Brace yourself for a shock, but I actually chose to miss my bus the other night and I’m so glad I did.
This may not sound like a big deal to you out-of-towners, but usually New Yorkers will ruthlessly trample children, little old ladies, foreign dignitaries or any other hapless son-of-a-bitch who comes between us and our manic desire to get to some place other than the one we’re currently occupying.
Most evenings I come out of my building on lower Broadway and either speed walk or flat-out run up to the X27 bus stop a block away. The urge to sprint is almost impossible to resist.
If the bus is leaving, I’ll stand outside the door with my pathetic puppy face on and silently beg the driver to open up so I can get home right now—as opposed to waiting 10 whole, agonizing minutes for the next bus.
But last week I decided to give my Pavlovian instincts the night off so I could stop and smell the exhaust fumes. And it paid off big time.
I’d had a shockingly bad day at work—worse than usual if you can believe that—and I limped out onto the street wondering if I should just swan dive into the nearest sewer.
Yes, the day sucked that much.
As I walked up Broadway, I saw an X27 pulling in to pick up passengers. I was still a good distant away, but had this been any other night I would have broken into a demented dash and flailed my arms manically in a desperate attempt to get the driver to wait.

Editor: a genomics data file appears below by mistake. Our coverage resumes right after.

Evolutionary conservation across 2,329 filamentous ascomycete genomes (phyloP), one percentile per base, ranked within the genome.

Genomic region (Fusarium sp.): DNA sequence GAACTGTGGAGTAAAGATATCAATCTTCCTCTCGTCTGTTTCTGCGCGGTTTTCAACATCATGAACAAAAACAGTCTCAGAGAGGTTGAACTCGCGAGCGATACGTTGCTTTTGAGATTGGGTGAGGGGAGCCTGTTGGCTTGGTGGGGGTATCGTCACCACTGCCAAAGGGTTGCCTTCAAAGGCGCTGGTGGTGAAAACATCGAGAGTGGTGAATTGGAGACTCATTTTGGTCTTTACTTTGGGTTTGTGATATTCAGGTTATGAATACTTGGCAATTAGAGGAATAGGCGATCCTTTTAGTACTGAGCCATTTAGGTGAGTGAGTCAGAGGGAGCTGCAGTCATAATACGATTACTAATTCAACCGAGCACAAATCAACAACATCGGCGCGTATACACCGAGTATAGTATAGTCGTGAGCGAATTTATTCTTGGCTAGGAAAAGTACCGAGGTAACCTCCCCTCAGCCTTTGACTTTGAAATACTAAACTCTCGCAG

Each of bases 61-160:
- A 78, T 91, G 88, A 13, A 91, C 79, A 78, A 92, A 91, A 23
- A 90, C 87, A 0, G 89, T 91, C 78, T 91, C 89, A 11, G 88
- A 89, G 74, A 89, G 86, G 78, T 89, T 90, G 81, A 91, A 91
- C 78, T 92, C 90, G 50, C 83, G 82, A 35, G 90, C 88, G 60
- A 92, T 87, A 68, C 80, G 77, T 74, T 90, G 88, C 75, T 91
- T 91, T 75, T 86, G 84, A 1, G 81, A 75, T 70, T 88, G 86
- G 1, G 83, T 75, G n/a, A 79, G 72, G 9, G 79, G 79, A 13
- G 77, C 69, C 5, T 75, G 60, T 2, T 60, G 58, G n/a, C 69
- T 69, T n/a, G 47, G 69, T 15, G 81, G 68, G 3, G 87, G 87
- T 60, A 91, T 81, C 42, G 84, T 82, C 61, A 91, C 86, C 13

But I was so emotionally worn out that I couldn’t have run for that bus if had been filled to the rafters with Sports Illustrated swimsuit models.
It wasn’t easy, I must confess. As the bus lingered to pick up the last few people, I felt like a heavyweight champion taking a dive. What self-respecting New Yorker refuses the challenge of a commuter run?
No, I told myself, you’re a human being, not a Greyhound. Just relax and get home in one piece.
Step to the Rear
And to be brutally honest, what’s all this headless chicken running ever done for me?
I’m supposed to race home so I could be miserable and alone in my apartment a few minutes ahead of schedule? No, thank you.
So the bus left, I got on line, and tried unsuccessfully to forget that the entire day. I was slipping into a standing stupor when I heard someone call my name.
I turned to see this young Asian woman on line behind me. She obviously knew me, but I was drawing a blank on her identify. I know I’m not getting any younger, but I didn’t think my brain cells had gotten this stale.
Connie was a great athlete and, even though she’s physically small, she’s a ferocious puncher. Whether pounding on the heavy bag or doing mitt work with Abby, our instructor, you always knew when Connie was in the house.
She fought out a crouch and packed a lot of power into her punches and whenever I watched her working out I was always so glad that we were friends.
I had not seen Connie in such a long time and I wondered what had happened to her. Well, it turns she’d had a baby, God bless her, and, not surprisingly, didn’t have time for much else.
It felt so good to see her again. We chatted briefly before Connie’s bus, the X28, showed up, and she got ready to leave.
This brief encounter had done a lot to make me forget the horrendous day. Connie, of course, had no idea how much our chance meeting had done for me.
“I’m so glad I missed my bus,” I blurted and she smiled and wished me well.
My bus came moments later and as I got on I realized that I had been given a tremendous gift in the last few minutes, but I hadn’t missed a thing.